Human population growth is rapidly accelerating in coastal areas. More than half of the world’s population already lives in coastal zones. Over the next 10 years, this will increase to 75%, bringing an extra 2.5 billion people to the edges of the world’s continents.
At the same time, coastlines are becoming increasingly treacherous environments for humanity. The seas are rising as our planet warms, inundating entire communities in some locations, and posing a particularly grave threat in low-income areas (reference).
To deal with these changes, many cities have already begun massive “adaptation planning” efforts – rebuilding old seawalls, reinforcing existing shoreline armoring, and expanding the reach of coastal defense structures.
- What is the impact of these structures on marine ecosystems?
- What new assemblages of marine organisms are made possible by the increased availability of hard substrate that these structures provide?
- How can we design artificial structures better so that they facilitate ecological communities that reflect natural ecosystems and provide improved ecosystem services for future human populations?
These are the central questions that drive my research interests. I work primarily in Puget Sound, Washington, though have had the opportunity to pursue these questions through research in the Northern Adriatic, Italy, and in Sydney Harbour, Australia, thanks to the guidance and support of two amazing scientists who work on similar topics: Laura Airoldi and Emma Johnston.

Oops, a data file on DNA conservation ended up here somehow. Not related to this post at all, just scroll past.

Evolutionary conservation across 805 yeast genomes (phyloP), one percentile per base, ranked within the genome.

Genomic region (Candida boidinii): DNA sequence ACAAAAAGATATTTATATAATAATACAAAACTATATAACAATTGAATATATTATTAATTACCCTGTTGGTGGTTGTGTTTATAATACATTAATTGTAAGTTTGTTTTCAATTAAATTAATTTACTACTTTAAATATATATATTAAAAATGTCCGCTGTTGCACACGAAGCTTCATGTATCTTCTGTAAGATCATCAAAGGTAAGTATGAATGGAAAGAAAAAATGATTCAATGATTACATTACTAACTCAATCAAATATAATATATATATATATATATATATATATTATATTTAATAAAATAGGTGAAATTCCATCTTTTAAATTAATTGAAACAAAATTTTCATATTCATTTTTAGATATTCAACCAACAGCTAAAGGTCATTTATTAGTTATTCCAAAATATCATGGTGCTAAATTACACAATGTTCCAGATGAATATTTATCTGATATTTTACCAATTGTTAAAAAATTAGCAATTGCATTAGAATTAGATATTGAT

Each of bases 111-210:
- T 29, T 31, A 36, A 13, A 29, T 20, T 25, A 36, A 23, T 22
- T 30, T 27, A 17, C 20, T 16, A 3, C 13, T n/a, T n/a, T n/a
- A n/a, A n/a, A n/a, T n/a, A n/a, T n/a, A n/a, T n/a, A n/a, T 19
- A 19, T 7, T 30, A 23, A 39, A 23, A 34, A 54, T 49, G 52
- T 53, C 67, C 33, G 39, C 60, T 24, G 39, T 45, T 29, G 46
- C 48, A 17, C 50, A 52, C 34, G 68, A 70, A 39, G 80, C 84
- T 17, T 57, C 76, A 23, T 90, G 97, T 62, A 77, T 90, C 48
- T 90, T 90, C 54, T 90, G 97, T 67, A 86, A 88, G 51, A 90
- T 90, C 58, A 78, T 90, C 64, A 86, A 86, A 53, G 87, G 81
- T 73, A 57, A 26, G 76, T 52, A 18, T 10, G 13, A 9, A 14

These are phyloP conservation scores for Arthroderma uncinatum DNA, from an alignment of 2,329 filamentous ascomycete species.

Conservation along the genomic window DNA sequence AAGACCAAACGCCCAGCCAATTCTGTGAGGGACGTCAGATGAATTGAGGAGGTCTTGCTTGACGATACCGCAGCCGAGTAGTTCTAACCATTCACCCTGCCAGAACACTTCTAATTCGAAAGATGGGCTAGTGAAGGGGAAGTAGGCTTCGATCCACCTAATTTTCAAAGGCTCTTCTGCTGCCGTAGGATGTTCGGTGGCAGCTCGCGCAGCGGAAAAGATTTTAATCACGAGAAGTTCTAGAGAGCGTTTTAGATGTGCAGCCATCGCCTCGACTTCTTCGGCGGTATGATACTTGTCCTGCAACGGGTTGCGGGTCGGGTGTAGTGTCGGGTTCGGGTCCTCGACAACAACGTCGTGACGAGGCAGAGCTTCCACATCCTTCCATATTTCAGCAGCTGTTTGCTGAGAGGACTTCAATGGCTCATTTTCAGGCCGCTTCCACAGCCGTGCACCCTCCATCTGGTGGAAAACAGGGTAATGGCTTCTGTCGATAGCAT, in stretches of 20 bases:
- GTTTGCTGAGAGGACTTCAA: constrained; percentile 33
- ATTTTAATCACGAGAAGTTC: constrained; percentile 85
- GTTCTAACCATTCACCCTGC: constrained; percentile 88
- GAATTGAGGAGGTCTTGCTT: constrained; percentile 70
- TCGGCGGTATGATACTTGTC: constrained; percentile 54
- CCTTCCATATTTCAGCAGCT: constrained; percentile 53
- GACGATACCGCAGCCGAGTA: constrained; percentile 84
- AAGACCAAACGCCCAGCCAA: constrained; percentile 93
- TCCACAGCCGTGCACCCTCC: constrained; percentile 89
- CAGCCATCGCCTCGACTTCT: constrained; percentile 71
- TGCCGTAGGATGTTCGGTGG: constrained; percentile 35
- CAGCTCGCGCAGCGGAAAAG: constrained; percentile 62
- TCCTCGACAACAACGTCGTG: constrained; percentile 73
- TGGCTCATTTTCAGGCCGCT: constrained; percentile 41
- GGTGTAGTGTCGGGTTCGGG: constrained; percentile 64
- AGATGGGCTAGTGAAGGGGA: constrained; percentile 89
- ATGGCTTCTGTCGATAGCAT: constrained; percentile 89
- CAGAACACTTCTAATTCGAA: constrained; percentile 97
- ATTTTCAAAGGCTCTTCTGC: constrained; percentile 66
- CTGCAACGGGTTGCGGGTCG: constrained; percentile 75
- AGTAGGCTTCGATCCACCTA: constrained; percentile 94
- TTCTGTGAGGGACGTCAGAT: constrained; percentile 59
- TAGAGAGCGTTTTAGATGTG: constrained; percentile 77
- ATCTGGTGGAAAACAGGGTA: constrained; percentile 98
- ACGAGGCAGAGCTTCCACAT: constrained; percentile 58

In Puget Sound, my work centers around the following topics:
1. Characterizing species assemblages on artificial structures across a gradient of urbanization in Puget Sound.
Studies on the types of organisms that live on artificial structures are few. Most have come from Sydney Harbour, where researchers found that artificial structures (seawalls, artificial reefs, pontoons, marinas, etc) facilitate novel assemblages of hard-substrate organisms.
We conducted photoquadrat surveys at 39 sites throughout Puget Sound where there was artificial rocky hard substrate. We are currently evaluating the data to determine whether the composition of organisms differs according to the level of urbanization on adjacent land masses, and how these effects compare to those of other natural factors such as flow, salinity, and depth.
2. Are Giant Pacific Octopus an urban mesopredator?
In preliminary surveys of heavily urbanized areas in Puget Sound, we were surprised by the abundance of Giant Pacific Octopus (Enteroctopus dofleini). Though urban mesopredators have been well documented on land (think racoons and coyotes if you’re in North America), we know very little about the effects of urbanization underwater, and there has yet to be a documented case of a marine mesopredator that thrives in urban environments.